The quest to build a quantum computer is arguably one of the major scientific and technological challenges of the twenty-first century, and quantum information theory (QIT) provides the mathematical framework for that quest. Over the last dozen or so years, it has become clear that quantum information theory is closely linked to geometric functional analysis (Banach space theory, operator spaces, high-dimensional probability), a field also known as asymptotic geometric analysis (AGA). In a nutshell, asymptotic geometric analysis investigates quantitative properties of convex sets, or other geometric structures, and their approximate symmetries as the dimension becomes large. This makes it especially relevant to quantum theory, where systems consisting of just a few particles naturally lead to models whose dimension is in the thousands, or even in the billions. Alice and Bob Meet Banach is aimed at multiple audiences connected through their interest in the interface of QIT and AGA: at quantum information researchers who want to learn AGA or apply its tools; at mathematicians interested in learning QIT, or at least the part of QIT that is relevant to functional analysis/convex geometry/random matrix theory and related areas; and at beginning researchers in either field. Moreover, this user-friendly book contains numerous tables and explicit estimates, with reasonable constants when possible, which make it a useful reference even for established mathematicians generally familiar with the subject.
This volume contains the proceedings of the AMS Special Session on New Developments in the Analysis of Nonlocal Operators, held from October 28–30, 2016, at the University of St. Thomas, Minneapolis, Minnesota. Over the last decade there has been a resurgence of interest in problems involving nonlocal operators, motivated by applications in many areas such as analysis, geometry, and stochastic processes. Problems represented in this volume include uniqueness for weak solutions to abstract parabolic equations with fractional time derivatives, the behavior of the one-phase Bernoulli-type free boundary near a fixed boundary and its relation to a Signorini-type problem, connections between fractional powers of the spherical Laplacian and zeta functions from the analytic number theory and differential geometry, and obstacle problems for a class of not stable-like nonlocal operators for asset price models widely used in mathematical finance. The volume also features a comprehensive introduction to various aspects of the fractional Laplacian, with many historical remarks and an extensive list of references, suitable for beginners and more seasoned researchers alike.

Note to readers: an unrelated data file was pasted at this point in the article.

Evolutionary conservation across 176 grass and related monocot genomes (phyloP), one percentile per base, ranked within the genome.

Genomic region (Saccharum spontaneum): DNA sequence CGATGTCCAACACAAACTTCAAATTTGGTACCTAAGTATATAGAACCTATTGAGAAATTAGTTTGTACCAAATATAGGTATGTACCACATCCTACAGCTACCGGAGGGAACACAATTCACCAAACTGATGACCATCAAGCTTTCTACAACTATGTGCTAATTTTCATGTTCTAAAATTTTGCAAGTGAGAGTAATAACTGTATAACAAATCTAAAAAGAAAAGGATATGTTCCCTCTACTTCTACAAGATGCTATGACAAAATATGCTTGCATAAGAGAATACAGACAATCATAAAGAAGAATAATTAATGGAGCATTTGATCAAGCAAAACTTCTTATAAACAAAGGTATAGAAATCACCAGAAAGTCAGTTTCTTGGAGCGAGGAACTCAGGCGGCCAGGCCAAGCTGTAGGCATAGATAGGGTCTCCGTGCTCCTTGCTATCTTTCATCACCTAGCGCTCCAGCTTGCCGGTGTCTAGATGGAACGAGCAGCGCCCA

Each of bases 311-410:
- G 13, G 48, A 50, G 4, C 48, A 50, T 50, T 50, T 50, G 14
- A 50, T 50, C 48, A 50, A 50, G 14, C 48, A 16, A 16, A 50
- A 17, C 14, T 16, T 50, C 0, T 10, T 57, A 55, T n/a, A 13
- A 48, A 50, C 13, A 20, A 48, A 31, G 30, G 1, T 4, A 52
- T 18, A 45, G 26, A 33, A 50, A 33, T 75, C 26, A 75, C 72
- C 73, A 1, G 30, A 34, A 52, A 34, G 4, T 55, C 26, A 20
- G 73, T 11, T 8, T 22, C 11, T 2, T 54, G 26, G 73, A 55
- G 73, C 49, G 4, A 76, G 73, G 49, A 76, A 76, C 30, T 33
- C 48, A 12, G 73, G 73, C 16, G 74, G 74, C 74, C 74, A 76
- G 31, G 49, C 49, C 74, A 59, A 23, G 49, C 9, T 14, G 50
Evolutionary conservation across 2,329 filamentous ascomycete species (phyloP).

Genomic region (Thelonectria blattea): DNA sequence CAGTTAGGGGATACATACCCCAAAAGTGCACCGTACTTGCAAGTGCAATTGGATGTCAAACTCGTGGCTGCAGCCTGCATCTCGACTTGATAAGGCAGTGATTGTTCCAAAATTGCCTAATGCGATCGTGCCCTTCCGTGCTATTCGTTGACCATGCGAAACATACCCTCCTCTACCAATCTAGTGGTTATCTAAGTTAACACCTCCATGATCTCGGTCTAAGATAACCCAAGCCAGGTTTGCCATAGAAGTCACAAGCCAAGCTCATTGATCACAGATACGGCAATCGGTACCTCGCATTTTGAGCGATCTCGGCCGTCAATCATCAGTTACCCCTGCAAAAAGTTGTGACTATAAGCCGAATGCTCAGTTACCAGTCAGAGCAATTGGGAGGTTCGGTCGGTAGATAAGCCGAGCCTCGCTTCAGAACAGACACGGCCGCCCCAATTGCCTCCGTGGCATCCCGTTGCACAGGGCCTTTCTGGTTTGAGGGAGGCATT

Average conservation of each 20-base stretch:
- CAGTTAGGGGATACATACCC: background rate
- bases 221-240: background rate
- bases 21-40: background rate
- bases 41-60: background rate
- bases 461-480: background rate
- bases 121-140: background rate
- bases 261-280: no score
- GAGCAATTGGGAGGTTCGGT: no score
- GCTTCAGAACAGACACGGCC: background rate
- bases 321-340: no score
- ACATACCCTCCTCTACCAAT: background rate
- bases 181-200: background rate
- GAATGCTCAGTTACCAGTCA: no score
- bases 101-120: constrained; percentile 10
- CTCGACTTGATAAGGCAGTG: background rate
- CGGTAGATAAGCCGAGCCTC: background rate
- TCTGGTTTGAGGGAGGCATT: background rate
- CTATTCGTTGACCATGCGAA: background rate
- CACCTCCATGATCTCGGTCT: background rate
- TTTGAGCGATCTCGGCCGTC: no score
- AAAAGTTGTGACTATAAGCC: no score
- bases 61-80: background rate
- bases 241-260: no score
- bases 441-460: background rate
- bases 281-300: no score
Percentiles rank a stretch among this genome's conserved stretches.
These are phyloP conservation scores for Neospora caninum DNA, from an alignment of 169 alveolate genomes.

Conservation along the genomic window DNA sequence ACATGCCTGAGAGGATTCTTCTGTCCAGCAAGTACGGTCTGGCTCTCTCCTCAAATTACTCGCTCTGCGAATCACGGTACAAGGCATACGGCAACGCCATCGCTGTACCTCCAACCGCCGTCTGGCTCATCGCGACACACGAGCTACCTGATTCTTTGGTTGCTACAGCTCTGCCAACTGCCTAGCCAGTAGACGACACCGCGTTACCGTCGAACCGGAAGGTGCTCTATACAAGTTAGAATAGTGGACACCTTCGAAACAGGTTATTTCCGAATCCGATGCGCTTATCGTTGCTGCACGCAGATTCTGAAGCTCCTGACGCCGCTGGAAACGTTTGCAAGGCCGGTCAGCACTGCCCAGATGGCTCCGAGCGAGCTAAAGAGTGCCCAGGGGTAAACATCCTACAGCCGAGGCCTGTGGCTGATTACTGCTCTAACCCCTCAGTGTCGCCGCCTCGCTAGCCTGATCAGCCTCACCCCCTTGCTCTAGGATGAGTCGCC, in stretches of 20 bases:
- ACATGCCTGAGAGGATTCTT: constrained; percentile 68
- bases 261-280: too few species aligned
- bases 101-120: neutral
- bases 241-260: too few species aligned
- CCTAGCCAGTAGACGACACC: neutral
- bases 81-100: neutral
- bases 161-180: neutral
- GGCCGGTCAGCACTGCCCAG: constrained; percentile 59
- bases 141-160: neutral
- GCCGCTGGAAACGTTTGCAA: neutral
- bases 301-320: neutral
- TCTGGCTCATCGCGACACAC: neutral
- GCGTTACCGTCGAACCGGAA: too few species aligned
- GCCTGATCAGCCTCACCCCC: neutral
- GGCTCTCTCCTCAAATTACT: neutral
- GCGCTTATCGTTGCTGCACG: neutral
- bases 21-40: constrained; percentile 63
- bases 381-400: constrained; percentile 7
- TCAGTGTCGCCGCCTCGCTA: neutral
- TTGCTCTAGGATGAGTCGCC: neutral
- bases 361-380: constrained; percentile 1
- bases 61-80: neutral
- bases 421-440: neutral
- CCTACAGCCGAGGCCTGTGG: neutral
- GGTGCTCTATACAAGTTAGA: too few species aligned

Due to popular demand this classic presentation of a vast amount on linear partial differential equations by a consummate master of the subject is now available as a study edition. The main change in this new edition is the inclusion of exercises with answers and hints. That is meant to emphasize that this volume can perfectly serve as a general course in modern analysis on a graduate student level and not only as a beginning of a specialised course in partial differential equations. In particular, it could also serve as an introduction to harmonic analysis. Exercises are given primarily to the sections of general interest. As in the revised printing of volume II, a number of minor flaws have also been corrected in this edition. Parallely this edition is still available as volume 256 of the Grundlehren der mathematischen Wissenschaften. "... it is the best now available in print. ... All the theorems are there (among them the Schwartz kernel theorem), and all they have ... proofs." Bulletin of the American Mathematical Society#1 "It certainly will be a classic for many years." Zentralblatt für Mathematik#2